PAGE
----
Showkat A Motta | Greater Kashmir, Srinagar | March 31, 2007:
‘Domination does not mean victory’
Sanjay Kak’s Jashn-e-Azadi screened in Srinagar
Sanjay Kak in his documentary film Jash-n-Azadi (How we celebrate freedom) tells Kashmiris their own truth, that is, they may be dominated but they’re not defeated, the domination does not mean victory and that the folkloric thirst for Azadi is so firmly imprinted in their genes that fight Azadi has become an instinctive need for them.
Hence, at Srinagar’s Tagore Hall where the film was screened Saturday, when the audience booed at the image of troops celebrating India’s Independence Day on empty streets of Lal Chowk it was not the cathartic release of anger, but an expression of gratitude that for the first time “the truth about India’s untenable occupation discourse” has been said fearlessly, and said in its most undiluted form.
Kak, a Delhi-based Kashmiri Pandit, was instantly repaid with flowery words of gratitude and clapping. A veteran pro-freedom leader gifted away his black embroidered shawl which he called as his “resistance shawl” to Kak. Another resistance leader found in this bold narrative a lesson for Kashmiris journalists working for “Indian media”: he wanted them to emulate Kak in telling the truth.
The atmosphere at the jam-packed Tagore Hall was so surcharged that many in the audience synced their slogans with the slogans of the people shown in the film carrying the body of a militant killed by the troops.
Kak says his aim in making the film was to disturb the “Indian audience” for whom the film is essentially meant. According to him, many “sensitive Indians” lost their sleep for many days after watching the film, probably because they had never been told “the unpalatable truth about Indian control of Kashmir.”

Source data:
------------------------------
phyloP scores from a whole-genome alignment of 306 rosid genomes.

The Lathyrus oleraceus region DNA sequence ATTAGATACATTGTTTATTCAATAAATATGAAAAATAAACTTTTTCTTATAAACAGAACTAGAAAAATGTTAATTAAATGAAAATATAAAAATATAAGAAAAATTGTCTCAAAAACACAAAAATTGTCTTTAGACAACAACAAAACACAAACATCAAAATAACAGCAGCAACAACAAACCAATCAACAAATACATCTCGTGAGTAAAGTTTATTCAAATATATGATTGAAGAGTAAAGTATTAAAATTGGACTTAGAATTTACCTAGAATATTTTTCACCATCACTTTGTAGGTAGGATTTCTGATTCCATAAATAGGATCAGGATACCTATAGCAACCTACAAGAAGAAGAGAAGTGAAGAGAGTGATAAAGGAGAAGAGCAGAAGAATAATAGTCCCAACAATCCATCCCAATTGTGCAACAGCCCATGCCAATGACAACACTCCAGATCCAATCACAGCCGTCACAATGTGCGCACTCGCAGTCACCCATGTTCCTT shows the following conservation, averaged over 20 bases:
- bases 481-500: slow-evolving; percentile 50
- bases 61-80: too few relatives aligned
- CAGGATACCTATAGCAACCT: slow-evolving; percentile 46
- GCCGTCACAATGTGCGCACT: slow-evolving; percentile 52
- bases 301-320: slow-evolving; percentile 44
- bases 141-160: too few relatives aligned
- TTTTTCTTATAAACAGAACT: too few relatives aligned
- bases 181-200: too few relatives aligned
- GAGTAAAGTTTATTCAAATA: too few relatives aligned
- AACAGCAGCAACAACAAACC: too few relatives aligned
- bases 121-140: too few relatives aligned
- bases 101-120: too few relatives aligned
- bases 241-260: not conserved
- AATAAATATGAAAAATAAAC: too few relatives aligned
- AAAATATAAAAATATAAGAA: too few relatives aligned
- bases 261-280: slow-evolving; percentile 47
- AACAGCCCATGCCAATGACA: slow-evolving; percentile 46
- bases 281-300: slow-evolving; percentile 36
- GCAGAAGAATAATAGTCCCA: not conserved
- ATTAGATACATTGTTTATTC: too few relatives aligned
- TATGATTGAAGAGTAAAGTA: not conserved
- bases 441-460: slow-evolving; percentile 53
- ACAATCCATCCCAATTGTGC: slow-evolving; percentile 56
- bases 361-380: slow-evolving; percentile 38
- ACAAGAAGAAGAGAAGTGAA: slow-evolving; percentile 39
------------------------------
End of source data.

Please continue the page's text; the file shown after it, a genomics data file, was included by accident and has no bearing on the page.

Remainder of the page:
Barbed wires, troops and their vehicles as massive as their presence, whizzing past the depressed people form the leitmotif of the film, but that would be stating the obvious.
So what makes the Jash-n-Azadi the boldest political statement in the contemporary Kashmiri discourse? The film is portrayal of the Azadi theme that leads into history’s back chambers and picks up one unalterable fact: Kashmiris have resisted subjugation for centuries even though in their misery they might sometimes ridicule their own efforts of resistance.
The armed resistance of the past 18 years, however is the focus of the documentary. But showing a band of Bhands (folk theatre artiest) to have incorporated theme of resistance in a village show, and performing it for centuries while shuttling between one oppressor to another, is no less than a homage to the spirit of Kashmiris.
The apparent contradictions in the people’s quest for Azadi, for example, elections, their own people (read Ikhwanis) unleashed as collaborators on them, plight of the Kashmiri Pandits, or, a man struggling to locate the grave of his son in Srinagar’s Martyrs Graveyard, vanish in the film’s grand narrative.
The director’s obsession with the theme of Azadi might have narrowed his focus and he has deliberately left out many things in the film, but it has no bearing on the main theme of the film.
The ultimate reality that people want Azadi emerges untouched among these contradictions.
Thus a ‘Goodwill Operation’ which is a convincing piece of propaganda for an Indian news channel, in Jash-n-Azadi becomes what it is: a hugely ludicrous exercise,” said an excited youth, Abdul Mateen Bhat after watching the film.
With his film Sanjay Kak has complemented Arundhati Roy’s—she was among the Tagore Hall audience—biting prose on Kashmir. Like Roy’s prose the Jash-n-Azadi is a rarity, hence invaluable.